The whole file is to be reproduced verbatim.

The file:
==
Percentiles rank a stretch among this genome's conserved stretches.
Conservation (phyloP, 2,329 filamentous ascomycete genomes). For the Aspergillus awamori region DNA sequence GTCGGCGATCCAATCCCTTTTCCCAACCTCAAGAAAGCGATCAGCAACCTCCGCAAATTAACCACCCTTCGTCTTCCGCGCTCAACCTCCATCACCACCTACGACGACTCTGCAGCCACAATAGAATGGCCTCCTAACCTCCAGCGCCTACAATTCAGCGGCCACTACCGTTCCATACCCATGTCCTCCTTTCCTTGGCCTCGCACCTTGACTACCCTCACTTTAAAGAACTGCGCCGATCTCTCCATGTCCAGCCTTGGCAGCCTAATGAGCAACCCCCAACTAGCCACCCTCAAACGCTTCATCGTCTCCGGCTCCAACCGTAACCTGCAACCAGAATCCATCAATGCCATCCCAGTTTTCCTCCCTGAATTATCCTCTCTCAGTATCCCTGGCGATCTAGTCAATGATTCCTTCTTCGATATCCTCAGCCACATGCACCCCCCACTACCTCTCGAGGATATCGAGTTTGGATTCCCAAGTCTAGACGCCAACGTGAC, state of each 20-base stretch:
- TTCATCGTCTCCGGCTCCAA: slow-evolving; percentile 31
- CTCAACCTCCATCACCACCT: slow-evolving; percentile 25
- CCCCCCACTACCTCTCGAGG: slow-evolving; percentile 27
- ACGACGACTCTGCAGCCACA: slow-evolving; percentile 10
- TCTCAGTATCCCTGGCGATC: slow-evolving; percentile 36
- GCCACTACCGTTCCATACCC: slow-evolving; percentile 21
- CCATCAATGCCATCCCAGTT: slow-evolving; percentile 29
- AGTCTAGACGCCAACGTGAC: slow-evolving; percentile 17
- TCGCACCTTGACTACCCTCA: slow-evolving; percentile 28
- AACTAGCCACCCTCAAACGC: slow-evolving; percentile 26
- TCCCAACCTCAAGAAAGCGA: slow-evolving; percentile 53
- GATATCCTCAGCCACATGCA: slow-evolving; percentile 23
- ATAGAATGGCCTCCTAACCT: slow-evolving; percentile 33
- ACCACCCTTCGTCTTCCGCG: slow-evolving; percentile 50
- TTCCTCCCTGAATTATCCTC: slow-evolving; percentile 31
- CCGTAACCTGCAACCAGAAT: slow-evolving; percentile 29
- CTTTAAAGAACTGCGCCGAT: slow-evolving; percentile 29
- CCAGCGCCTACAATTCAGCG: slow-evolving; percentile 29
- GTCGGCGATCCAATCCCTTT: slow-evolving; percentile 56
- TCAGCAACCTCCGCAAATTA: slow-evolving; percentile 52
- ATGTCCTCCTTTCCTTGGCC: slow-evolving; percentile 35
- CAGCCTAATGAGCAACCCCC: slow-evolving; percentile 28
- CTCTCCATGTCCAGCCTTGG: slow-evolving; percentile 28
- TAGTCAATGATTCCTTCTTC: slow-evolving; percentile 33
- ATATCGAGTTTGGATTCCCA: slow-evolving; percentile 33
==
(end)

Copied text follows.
Percentiles rank a stretch among this genome's conserved stretches.
Conservation (phyloP, 2,329 filamentous ascomycete genomes). For the Aspergillus awamori region DNA sequence GTCGGCGATCCAATCCCTTTTCCCAACCTCAAGAAAGCGATCAGCAACCTCCGCAAATTAACCACCCTTCGTCTTCCGCGCTCAACCTCCATCACCACCTACGACGACTCTGCAGCCACAATAGAATGGCCTCCTAACCTCCAGCGCCTACAATTCAGCGGCCACTACCGTTCCATACCCATGTCCTCCTTTCCTTGGCCTCGCACCTTGACTACCCTCACTTTAAAGAACTGCGCCGATCTCTCCATGTCCAGCCTTGGCAGCCTAATGAGCAACCCCCAACTAGCCACCCTCAAACGCTTCATCGTCTCCGGCTCCAACCGTAACCTGCAACCAGAATCCATCAATGCCATCCCAGTTTTCCTCCCTGAATTATCCTCTCTCAGTATCCCTGGCGATCTAGTCAATGATTCCTTCTTCGATATCCTCAGCCACATGCACCCCCCACTACCTCTCGAGGATATCGAGTTTGGATTCCCAAGTCTAGACGCCAACGTGAC, state of each 20-base stretch:
- TTCATCGTCTCCGGCTCCAA: slow-evolving; percentile 31
- CTCAACCTCCATCACCACCT: slow-evolving; percentile 25
- CCCCCCACTACCTCTCGAGG: slow-evolving; percentile 27
- ACGACGACTCTGCAGCCACA: slow-evolving; percentile 10
- TCTCAGTATCCCTGGCGATC: slow-evolving; percentile 36
- GCCACTACCGTTCCATACCC: slow-evolving; percentile 21
- CCATCAATGCCATCCCAGTT: slow-evolving; percentile 29
- AGTCTAGACGCCAACGTGAC: slow-evolving; percentile 17
- TCGCACCTTGACTACCCTCA: slow-evolving; percentile 28
- AACTAGCCACCCTCAAACGC: slow-evolving; percentile 26
- TCCCAACCTCAAGAAAGCGA: slow-evolving; percentile 53
- GATATCCTCAGCCACATGCA: slow-evolving; percentile 23
- ATAGAATGGCCTCCTAACCT: slow-evolving; percentile 33
- ACCACCCTTCGTCTTCCGCG: slow-evolving; percentile 50
- TTCCTCCCTGAATTATCCTC: slow-evolving; percentile 31
- CCGTAACCTGCAACCAGAAT: slow-evolving; percentile 29
- CTTTAAAGAACTGCGCCGAT: slow-evolving; percentile 29
- CCAGCGCCTACAATTCAGCG: slow-evolving; percentile 29
- GTCGGCGATCCAATCCCTTT: slow-evolving; percentile 56
- TCAGCAACCTCCGCAAATTA: slow-evolving; percentile 52
- ATGTCCTCCTTTCCTTGGCC: slow-evolving; percentile 35
- CAGCCTAATGAGCAACCCCC: slow-evolving; percentile 28
- CTCTCCATGTCCAGCCTTGG: slow-evolving; percentile 28
- TAGTCAATGATTCCTTCTTC: slow-evolving; percentile 33
- ATATCGAGTTTGGATTCCCA: slow-evolving; percentile 33